Successfully flipping a house depends on adding value with construction. Effectively adding that value requires strategic planning and successful management of contractors. Frequent advice on flipping a house begins with, “Get at least three bids, and make the contractor responsible for overages.” This advice assumes contractors know the expected costs and are capable of assuming the risk for estimating incorrectly.
Reality tends to unwind both of these assumptions. First, rehabs are very difficult to predict. Even if a contractor can accurately anticipate the costs of all the known tasks, there are inevitable surprises and scope of work changes in any remodel. Secondly, rehab contractors who are affordable enough to manage a residential flip are probably not in a financial position to assume the risk of a rehab going sideways. Contractors alleviate the risk in two ways: padding the bid and change orders.
Regardless of how well your contracts are written, the contractor has the real leverage once a project is started. Firing a contractor midproject always ends up with a failed flip. More importantly, if the budget runs out, the contractor can’t afford to staff a project. The cold, hard truth is you can’t afford to fire your contractor, but your contractor can fire you. The first step to managing this one-sided marriage is acknowledging the reality of the power imbalance.
It would be wrong to assume contractors are bad people looking to leverage the power imbalance. Most contractors are good, capable people who are set up to fail by flippers who want to minimize risk and maximize profit. Residential contractors typically have very little administrative support and minimal ability to manage cash flow when a client’s budget runs out. Labor must be paid every week, so very few affordable residential contractors can assume the financial risk of miscalculating a bid. As a result, contractors are often forced to spend more time managing cash flow than managing the project.
No matter what the attorneys tell you, the real risk in a flip is on the developer, regardless of how the contracts are written. The best way to minimize risk is to set your contractor up for success. Our last 200 flips have been with the same contractor, and we’ve found a cost-plus relationship provides the best path to success. With a cost-plus contract, the contractor is reimbursed all construction costs plus an agreed-upon percentage for managing the project. The “plus” compensates the contractor for managing the project.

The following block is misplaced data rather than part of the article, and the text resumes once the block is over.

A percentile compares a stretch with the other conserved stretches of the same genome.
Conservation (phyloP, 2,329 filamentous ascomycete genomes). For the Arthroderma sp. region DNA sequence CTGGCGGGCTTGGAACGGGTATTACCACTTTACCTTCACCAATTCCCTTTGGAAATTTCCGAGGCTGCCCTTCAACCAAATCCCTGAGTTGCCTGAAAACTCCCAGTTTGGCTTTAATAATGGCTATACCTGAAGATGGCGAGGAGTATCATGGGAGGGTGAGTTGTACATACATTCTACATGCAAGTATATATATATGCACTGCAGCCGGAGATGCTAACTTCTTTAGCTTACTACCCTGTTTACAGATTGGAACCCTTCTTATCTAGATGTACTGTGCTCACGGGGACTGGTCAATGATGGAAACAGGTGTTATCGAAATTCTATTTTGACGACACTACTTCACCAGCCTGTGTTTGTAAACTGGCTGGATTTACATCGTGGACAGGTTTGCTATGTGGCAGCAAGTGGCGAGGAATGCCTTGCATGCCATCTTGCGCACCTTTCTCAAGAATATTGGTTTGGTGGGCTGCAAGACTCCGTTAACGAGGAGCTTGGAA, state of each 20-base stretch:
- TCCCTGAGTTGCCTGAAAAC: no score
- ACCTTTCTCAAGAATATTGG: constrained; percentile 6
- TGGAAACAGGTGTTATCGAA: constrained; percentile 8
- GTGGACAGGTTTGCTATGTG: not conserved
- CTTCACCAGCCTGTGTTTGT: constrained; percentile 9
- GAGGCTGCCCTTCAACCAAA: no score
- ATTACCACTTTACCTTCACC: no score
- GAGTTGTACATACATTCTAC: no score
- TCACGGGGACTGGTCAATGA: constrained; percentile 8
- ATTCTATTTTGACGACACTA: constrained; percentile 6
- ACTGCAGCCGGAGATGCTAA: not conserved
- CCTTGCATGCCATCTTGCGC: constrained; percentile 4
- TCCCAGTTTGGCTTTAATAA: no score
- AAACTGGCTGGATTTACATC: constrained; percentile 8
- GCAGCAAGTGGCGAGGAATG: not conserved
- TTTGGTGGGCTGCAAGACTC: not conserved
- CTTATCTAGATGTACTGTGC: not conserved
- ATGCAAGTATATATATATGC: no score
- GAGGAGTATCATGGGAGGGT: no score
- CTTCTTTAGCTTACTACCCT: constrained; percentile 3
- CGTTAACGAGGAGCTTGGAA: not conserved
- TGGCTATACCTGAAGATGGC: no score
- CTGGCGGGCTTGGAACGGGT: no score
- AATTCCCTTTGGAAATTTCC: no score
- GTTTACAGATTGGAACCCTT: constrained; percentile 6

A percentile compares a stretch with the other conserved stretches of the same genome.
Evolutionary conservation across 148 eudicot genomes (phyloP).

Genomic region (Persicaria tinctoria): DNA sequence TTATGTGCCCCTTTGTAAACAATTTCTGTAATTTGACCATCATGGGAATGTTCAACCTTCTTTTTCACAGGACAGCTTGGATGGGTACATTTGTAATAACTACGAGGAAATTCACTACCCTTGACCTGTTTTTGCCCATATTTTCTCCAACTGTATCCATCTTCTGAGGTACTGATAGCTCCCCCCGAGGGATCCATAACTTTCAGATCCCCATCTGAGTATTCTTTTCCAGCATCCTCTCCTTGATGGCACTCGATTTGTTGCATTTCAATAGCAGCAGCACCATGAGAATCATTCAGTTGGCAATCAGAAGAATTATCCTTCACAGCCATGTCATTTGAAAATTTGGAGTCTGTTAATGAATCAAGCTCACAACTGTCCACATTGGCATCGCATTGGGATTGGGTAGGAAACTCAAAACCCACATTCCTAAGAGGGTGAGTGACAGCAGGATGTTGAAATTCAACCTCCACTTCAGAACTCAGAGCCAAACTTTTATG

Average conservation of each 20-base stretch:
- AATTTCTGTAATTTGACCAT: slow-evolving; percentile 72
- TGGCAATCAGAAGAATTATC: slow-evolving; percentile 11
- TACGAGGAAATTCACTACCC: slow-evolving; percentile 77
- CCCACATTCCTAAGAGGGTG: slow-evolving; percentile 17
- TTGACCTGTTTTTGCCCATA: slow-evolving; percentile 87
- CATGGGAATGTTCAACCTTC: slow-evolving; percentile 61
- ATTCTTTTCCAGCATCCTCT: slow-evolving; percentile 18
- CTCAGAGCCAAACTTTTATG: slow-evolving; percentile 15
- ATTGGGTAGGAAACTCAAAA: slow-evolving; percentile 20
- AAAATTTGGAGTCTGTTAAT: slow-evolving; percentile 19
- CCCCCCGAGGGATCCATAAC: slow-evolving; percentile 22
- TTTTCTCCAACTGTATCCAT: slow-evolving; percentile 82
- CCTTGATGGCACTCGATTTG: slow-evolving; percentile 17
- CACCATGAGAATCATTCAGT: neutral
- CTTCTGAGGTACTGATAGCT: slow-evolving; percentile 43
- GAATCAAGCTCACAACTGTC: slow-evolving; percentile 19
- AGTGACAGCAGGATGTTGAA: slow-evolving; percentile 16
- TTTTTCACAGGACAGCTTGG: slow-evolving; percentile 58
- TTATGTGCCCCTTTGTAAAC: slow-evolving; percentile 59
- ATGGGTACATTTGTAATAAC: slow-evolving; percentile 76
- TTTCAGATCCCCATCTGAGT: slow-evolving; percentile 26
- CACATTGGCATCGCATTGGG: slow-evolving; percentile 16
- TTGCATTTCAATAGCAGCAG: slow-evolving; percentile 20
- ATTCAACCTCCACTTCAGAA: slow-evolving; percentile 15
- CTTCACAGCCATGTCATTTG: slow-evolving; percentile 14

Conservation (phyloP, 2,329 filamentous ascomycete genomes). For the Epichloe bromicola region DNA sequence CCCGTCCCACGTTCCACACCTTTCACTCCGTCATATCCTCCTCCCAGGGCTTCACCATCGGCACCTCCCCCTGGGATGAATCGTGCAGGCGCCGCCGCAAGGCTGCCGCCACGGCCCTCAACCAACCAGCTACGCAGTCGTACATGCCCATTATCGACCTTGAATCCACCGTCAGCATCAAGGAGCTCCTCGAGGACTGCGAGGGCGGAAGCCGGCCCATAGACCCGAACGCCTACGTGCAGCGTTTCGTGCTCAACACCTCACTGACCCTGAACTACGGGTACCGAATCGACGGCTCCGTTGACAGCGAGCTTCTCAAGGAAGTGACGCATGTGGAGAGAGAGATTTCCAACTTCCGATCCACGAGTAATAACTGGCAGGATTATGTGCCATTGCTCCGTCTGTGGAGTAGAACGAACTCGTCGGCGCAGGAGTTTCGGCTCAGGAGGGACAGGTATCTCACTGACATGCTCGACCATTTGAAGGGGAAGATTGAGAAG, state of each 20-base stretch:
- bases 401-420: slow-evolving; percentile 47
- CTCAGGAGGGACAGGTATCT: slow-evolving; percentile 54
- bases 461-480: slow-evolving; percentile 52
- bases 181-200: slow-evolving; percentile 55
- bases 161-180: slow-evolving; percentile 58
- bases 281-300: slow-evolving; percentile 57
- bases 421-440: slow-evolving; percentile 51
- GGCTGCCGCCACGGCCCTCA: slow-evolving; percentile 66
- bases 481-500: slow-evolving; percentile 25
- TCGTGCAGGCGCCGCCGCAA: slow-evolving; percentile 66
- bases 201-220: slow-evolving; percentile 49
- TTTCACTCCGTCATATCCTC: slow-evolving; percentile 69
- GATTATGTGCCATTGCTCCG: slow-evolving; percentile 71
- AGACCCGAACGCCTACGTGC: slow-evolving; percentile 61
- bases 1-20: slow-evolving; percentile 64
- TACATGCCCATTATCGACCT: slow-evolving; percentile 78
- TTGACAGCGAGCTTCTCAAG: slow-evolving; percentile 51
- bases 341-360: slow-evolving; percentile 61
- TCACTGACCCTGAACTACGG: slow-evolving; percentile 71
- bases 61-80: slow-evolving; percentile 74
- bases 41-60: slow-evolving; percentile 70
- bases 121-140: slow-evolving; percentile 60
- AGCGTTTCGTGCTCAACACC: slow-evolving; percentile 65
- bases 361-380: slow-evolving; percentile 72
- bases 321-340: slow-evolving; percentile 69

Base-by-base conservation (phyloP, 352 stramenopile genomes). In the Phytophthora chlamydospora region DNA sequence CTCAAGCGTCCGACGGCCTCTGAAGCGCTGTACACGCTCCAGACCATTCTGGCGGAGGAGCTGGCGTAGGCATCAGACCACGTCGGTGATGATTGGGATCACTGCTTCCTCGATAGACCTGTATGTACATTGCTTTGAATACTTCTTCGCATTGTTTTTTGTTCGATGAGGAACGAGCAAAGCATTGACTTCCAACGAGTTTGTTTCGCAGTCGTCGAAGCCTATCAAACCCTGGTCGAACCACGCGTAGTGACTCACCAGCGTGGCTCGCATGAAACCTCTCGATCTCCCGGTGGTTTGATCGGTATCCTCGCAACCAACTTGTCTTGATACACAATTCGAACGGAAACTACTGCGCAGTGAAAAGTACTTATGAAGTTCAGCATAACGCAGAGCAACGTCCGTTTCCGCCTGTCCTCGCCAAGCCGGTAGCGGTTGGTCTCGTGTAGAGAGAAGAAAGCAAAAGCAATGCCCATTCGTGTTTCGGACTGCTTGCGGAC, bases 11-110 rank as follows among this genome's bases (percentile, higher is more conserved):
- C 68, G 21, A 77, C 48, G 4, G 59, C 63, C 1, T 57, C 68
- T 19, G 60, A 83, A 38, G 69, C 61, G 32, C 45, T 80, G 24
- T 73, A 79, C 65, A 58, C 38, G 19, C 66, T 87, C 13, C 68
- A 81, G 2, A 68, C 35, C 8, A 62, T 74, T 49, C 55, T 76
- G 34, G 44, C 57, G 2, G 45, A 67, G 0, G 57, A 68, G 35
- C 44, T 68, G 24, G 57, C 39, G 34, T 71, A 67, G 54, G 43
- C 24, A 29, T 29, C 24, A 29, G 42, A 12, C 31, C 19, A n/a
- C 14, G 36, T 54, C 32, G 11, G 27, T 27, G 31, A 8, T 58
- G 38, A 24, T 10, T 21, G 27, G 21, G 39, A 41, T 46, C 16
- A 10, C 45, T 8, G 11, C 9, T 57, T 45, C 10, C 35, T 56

Here are the important advantages flippers gain with cost-plus:
• The contractor can focus on managing the project rather than managing cash flow.
• Minimizes time and emotional energy spent on negotiating change orders.
• Avoids the temptation for the contractor to “hide” issues that would lead to a negotiated change order.
• Allows contractors on the ground to solve problems and avoid the costly delays of approving change orders.
• Increases the possibility of a mutually beneficial long-term relationship with the contractor.
The most valuable partnership you can create is the one between yourself and a quality contractor that lasts for years. We call these sustainable construction ecosystems, and they facilitate win-win relationships. Such a partnership can only exist when the contractor is set up to succeed.
A cost-plus approach allows the contractor to focus on managing a project rather than tracking and negotiating change orders. Yes, there is the risk of a contractor taking advantage of a cost-plus contract. That risk, however, exists in any construction contract. I firmly believe the wrong contractor will be unsuccessful with any contract, but good contractors are able to be the most effective in a cost-plus system.
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